Shefali’s tweet has changed the way ordinary people are buying and spending this Diwali, with mass pushback from consumers forcing many brands to do a complete U-turn on their campaign strategies. One of the biggest pain points is that advertising has a proven track record of direct and powerful influence, so the sector really ought to get the narrative around Diwali right. 

Another challenge that Indian consumers are confronting is the agenda of homegrown Indian brands who seem to be purposefully going out of their way to get it wrong. Western brands have stepped up, and are keen to show that they understand the sentiments of the tradition and the market.

There are a number of ways brands can get it right this Diwali:

  1. Represent your target audience – Bindi and tilak are the most visible mark of identification for Indians; they are still worn by a large portion of the country’s 1.2 billion population, villages and cities alike. Aside from being decorative, the bindi holds great cultural significance for Hindu and Jain women. It is placed in the middle of the forehead, a place which the rishi-muni (ancient seers) of India recognised as the eye of intuition and intellect and the sixth of seven chakras (energy centres) in the body.

    In a Bobbi Brown makeup tutorial, a model completed her look with a bindi. This simple gesture highlights how a brand doesn’t have to be Indian to understand the sentiments of their target audiences. Placing a bindi in the centre of the model’s forehead and honouring this ancient tradition shows an entire subcontinent that Bobbi Brown cares that they feel seen and represented. Inclusive initiatives like this are key to ensuring positive association and brand loyalty.

  2. Don’t tamper with ancient traditions and names – India has 28 states and hundreds of indigenous languages to source authentic inspiration from.

    Facebook’s More Together campaign uses visual markers that represent the Sikh community, including the central spiritual site for Sikhs, the Harmandir Sahib (Golden Temple) in Amritsar, Panjab. The protagonist is a struggling sweet shop owner. Adopting the Sikh values of sewa (selfless service), she takes to social media to announce she will hire anyone who has lost their job due to the pandemic. From the use of Panjabi and regional dialects, to the depiction of different styles of turbans on the male characters, this ad accurately, respectfully and unabashedly shines a light on the lives and values of Panjabis and Sikhs across India.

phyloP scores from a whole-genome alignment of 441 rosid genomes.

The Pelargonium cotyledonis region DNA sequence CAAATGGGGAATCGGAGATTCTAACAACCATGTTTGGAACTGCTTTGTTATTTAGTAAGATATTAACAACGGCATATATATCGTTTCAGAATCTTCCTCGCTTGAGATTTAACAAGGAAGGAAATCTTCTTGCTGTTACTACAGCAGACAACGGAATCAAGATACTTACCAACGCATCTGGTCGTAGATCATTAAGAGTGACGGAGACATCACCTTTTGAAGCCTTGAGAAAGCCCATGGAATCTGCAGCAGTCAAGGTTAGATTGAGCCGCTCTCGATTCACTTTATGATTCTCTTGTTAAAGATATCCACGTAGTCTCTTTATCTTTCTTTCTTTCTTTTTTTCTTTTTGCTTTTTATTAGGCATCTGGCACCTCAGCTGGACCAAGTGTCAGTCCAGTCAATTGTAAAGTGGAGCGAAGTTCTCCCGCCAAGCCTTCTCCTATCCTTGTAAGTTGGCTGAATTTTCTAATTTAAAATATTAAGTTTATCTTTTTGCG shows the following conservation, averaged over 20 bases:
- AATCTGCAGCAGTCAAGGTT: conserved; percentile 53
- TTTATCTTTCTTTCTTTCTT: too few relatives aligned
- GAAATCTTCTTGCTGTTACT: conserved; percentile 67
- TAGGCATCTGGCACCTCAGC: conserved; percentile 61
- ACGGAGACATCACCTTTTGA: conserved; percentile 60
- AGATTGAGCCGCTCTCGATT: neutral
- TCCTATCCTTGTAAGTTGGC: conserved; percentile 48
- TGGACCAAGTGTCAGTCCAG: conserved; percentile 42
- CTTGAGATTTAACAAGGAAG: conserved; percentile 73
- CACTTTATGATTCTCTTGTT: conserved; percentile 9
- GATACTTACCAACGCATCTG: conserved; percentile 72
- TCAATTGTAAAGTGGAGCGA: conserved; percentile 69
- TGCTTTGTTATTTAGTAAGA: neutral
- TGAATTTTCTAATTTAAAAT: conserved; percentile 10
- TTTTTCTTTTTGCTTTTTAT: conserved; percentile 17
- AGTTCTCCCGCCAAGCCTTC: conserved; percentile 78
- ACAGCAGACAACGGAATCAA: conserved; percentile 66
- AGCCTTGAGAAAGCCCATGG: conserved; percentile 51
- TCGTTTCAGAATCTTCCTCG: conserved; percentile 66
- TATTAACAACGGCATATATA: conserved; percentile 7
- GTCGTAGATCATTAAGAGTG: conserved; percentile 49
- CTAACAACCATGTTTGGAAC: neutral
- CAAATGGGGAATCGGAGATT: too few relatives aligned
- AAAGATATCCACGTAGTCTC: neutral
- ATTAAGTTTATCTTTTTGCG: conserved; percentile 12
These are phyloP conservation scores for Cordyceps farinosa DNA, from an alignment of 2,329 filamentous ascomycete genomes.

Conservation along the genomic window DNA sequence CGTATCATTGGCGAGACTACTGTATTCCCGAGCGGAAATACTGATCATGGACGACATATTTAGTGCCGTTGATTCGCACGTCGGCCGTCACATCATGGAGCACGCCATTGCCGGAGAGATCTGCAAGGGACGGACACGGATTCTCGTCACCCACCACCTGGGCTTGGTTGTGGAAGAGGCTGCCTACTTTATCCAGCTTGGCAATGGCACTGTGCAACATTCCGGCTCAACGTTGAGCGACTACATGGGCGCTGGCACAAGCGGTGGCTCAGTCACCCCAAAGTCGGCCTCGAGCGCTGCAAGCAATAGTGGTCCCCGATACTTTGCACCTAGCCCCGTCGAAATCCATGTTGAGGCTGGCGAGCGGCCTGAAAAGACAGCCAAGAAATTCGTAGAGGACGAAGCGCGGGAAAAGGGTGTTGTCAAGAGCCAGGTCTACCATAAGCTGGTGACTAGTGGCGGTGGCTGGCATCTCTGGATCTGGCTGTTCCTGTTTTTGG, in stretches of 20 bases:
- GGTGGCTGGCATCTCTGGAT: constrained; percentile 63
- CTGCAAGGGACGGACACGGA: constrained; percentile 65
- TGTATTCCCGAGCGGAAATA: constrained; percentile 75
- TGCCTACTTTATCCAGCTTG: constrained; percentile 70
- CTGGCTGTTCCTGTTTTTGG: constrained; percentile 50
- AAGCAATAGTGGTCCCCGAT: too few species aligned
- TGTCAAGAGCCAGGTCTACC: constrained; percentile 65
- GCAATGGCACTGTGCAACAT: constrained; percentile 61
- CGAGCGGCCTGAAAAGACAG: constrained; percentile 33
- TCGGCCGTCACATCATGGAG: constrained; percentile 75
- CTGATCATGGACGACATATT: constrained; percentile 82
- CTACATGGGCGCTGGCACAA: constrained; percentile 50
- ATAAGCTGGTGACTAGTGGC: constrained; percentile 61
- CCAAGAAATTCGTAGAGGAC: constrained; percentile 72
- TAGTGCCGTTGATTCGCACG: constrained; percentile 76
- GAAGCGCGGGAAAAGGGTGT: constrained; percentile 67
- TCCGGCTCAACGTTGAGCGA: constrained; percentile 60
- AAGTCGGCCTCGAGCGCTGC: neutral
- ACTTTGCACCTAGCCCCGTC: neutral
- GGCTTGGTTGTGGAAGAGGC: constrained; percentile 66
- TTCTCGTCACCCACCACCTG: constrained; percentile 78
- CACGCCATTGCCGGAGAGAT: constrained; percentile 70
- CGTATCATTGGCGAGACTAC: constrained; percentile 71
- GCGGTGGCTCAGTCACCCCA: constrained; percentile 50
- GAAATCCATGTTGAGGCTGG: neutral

3. Show respect unapologetically – The Indic civilisation is the oldest living civilisation in the world, with roots entrenched in ancient sciences and humanities. It has consistently shown that its ideas and practices can stand up to scrutiny and logic, and does not need to be schooled on sustainability during every festival.

Paytm’s Cashback Dhamaka subtly claps back at the ongoing criticism about the sustainability of the festival of Diwali, while HP India’s #YeDiwaliDilWali’s campaign stands tall and unapologetic about India’s traditions. The ad features a young boy who learns about rangoli designs, which are created on Diwali to honour and welcome the deity Lakshmi into the home.

Lakshmi symbolises wealth, fortune and beauty, and to bring good fortune to a struggling seamstress, the boy uses his HP laptop and printer to create a colourful trail to redirect Lakshmi from his house to the seamstress’ shop. The seamstress is overwhelmed by the child’s innocence and empathy, and his imbibing of the true spirit and philosophy of generosity in action. These details speak to consumers who value authenticity and sincerity when it comes to depictions of their traditions.

Each of these examples win on so many levels. They all treat the cultural heritage of the festival with sensitivity and respect, as well as show how their own products champion creativity and tradition. Some even bring the meaning of Diwali into the current context and address the needs of the now, encouraging people to support those who are still coping with the effects of Covid-19 on their businesses and personal lives – truly shining a light over darkness this festive season.